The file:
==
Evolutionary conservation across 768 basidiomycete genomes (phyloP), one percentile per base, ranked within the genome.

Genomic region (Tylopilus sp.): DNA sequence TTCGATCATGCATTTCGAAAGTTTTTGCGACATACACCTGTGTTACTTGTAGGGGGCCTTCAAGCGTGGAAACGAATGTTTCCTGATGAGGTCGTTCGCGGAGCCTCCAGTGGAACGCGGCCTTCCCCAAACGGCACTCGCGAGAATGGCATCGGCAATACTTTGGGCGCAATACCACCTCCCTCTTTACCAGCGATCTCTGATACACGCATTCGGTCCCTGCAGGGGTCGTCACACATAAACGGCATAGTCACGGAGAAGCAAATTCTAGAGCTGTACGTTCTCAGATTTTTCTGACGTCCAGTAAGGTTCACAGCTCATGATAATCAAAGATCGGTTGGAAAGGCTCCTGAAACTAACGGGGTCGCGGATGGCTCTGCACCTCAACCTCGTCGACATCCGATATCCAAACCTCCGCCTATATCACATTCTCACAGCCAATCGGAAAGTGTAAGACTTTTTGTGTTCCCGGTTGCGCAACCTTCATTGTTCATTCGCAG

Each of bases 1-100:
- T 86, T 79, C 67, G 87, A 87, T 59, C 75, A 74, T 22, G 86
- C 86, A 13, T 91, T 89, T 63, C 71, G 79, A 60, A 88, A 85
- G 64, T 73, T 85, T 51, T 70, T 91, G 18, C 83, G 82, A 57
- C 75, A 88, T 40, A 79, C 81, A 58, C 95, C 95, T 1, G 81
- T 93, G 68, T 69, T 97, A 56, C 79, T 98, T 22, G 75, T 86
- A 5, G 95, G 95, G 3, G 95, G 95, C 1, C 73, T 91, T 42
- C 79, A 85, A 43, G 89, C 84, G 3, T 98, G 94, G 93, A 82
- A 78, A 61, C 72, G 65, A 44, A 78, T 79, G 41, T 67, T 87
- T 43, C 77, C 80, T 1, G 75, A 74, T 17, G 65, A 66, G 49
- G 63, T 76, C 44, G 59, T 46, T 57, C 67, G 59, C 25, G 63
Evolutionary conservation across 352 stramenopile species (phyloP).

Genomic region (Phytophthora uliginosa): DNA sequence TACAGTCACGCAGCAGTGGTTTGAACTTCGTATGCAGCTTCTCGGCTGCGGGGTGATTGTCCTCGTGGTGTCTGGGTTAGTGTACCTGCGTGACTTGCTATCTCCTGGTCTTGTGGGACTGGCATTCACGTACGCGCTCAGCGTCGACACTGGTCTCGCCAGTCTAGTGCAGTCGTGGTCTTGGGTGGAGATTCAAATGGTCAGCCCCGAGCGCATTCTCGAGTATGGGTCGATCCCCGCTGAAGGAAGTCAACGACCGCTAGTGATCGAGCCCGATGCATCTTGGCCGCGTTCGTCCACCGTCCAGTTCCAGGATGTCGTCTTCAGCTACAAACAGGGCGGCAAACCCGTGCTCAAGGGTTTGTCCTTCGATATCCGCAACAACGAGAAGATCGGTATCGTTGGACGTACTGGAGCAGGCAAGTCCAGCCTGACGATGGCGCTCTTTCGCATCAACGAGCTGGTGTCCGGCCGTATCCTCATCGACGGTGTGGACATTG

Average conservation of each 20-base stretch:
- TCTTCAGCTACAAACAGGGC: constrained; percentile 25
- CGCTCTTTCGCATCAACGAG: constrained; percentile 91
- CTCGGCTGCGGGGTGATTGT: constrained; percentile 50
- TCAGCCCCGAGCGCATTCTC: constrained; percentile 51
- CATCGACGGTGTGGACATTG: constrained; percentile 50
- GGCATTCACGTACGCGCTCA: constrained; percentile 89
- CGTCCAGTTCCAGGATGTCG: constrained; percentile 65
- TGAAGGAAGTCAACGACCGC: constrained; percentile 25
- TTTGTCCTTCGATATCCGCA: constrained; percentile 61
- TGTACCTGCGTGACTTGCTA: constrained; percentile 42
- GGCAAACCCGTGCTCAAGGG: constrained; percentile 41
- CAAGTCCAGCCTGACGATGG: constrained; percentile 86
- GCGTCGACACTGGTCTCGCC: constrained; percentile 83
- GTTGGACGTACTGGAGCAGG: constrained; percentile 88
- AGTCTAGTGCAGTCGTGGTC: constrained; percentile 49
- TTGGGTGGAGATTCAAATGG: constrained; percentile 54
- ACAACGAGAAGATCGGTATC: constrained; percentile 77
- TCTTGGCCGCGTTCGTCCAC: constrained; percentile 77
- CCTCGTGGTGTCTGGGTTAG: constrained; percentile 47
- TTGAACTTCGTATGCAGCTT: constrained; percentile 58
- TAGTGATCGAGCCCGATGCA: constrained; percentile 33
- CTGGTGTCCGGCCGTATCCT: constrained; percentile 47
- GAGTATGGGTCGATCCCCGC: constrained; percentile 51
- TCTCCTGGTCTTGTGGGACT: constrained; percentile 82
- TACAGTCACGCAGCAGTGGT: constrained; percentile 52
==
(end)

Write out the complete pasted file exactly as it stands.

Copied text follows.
Evolutionary conservation across 768 basidiomycete genomes (phyloP), one percentile per base, ranked within the genome.

Genomic region (Tylopilus sp.): DNA sequence TTCGATCATGCATTTCGAAAGTTTTTGCGACATACACCTGTGTTACTTGTAGGGGGCCTTCAAGCGTGGAAACGAATGTTTCCTGATGAGGTCGTTCGCGGAGCCTCCAGTGGAACGCGGCCTTCCCCAAACGGCACTCGCGAGAATGGCATCGGCAATACTTTGGGCGCAATACCACCTCCCTCTTTACCAGCGATCTCTGATACACGCATTCGGTCCCTGCAGGGGTCGTCACACATAAACGGCATAGTCACGGAGAAGCAAATTCTAGAGCTGTACGTTCTCAGATTTTTCTGACGTCCAGTAAGGTTCACAGCTCATGATAATCAAAGATCGGTTGGAAAGGCTCCTGAAACTAACGGGGTCGCGGATGGCTCTGCACCTCAACCTCGTCGACATCCGATATCCAAACCTCCGCCTATATCACATTCTCACAGCCAATCGGAAAGTGTAAGACTTTTTGTGTTCCCGGTTGCGCAACCTTCATTGTTCATTCGCAG

Each of bases 1-100:
- T 86, T 79, C 67, G 87, A 87, T 59, C 75, A 74, T 22, G 86
- C 86, A 13, T 91, T 89, T 63, C 71, G 79, A 60, A 88, A 85
- G 64, T 73, T 85, T 51, T 70, T 91, G 18, C 83, G 82, A 57
- C 75, A 88, T 40, A 79, C 81, A 58, C 95, C 95, T 1, G 81
- T 93, G 68, T 69, T 97, A 56, C 79, T 98, T 22, G 75, T 86
- A 5, G 95, G 95, G 3, G 95, G 95, C 1, C 73, T 91, T 42
- C 79, A 85, A 43, G 89, C 84, G 3, T 98, G 94, G 93, A 82
- A 78, A 61, C 72, G 65, A 44, A 78, T 79, G 41, T 67, T 87
- T 43, C 77, C 80, T 1, G 75, A 74, T 17, G 65, A 66, G 49
- G 63, T 76, C 44, G 59, T 46, T 57, C 67, G 59, C 25, G 63
Evolutionary conservation across 352 stramenopile species (phyloP).

Genomic region (Phytophthora uliginosa): DNA sequence TACAGTCACGCAGCAGTGGTTTGAACTTCGTATGCAGCTTCTCGGCTGCGGGGTGATTGTCCTCGTGGTGTCTGGGTTAGTGTACCTGCGTGACTTGCTATCTCCTGGTCTTGTGGGACTGGCATTCACGTACGCGCTCAGCGTCGACACTGGTCTCGCCAGTCTAGTGCAGTCGTGGTCTTGGGTGGAGATTCAAATGGTCAGCCCCGAGCGCATTCTCGAGTATGGGTCGATCCCCGCTGAAGGAAGTCAACGACCGCTAGTGATCGAGCCCGATGCATCTTGGCCGCGTTCGTCCACCGTCCAGTTCCAGGATGTCGTCTTCAGCTACAAACAGGGCGGCAAACCCGTGCTCAAGGGTTTGTCCTTCGATATCCGCAACAACGAGAAGATCGGTATCGTTGGACGTACTGGAGCAGGCAAGTCCAGCCTGACGATGGCGCTCTTTCGCATCAACGAGCTGGTGTCCGGCCGTATCCTCATCGACGGTGTGGACATTG

Average conservation of each 20-base stretch:
- TCTTCAGCTACAAACAGGGC: constrained; percentile 25
- CGCTCTTTCGCATCAACGAG: constrained; percentile 91
- CTCGGCTGCGGGGTGATTGT: constrained; percentile 50
- TCAGCCCCGAGCGCATTCTC: constrained; percentile 51
- CATCGACGGTGTGGACATTG: constrained; percentile 50
- GGCATTCACGTACGCGCTCA: constrained; percentile 89
- CGTCCAGTTCCAGGATGTCG: constrained; percentile 65
- TGAAGGAAGTCAACGACCGC: constrained; percentile 25
- TTTGTCCTTCGATATCCGCA: constrained; percentile 61
- TGTACCTGCGTGACTTGCTA: constrained; percentile 42
- GGCAAACCCGTGCTCAAGGG: constrained; percentile 41
- CAAGTCCAGCCTGACGATGG: constrained; percentile 86
- GCGTCGACACTGGTCTCGCC: constrained; percentile 83
- GTTGGACGTACTGGAGCAGG: constrained; percentile 88
- AGTCTAGTGCAGTCGTGGTC: constrained; percentile 49
- TTGGGTGGAGATTCAAATGG: constrained; percentile 54
- ACAACGAGAAGATCGGTATC: constrained; percentile 77
- TCTTGGCCGCGTTCGTCCAC: constrained; percentile 77
- CCTCGTGGTGTCTGGGTTAG: constrained; percentile 47
- TTGAACTTCGTATGCAGCTT: constrained; percentile 58
- TAGTGATCGAGCCCGATGCA: constrained; percentile 33
- CTGGTGTCCGGCCGTATCCT: constrained; percentile 47
- GAGTATGGGTCGATCCCCGC: constrained; percentile 51
- TCTCCTGGTCTTGTGGGACT: constrained; percentile 82
- TACAGTCACGCAGCAGTGGT: constrained; percentile 52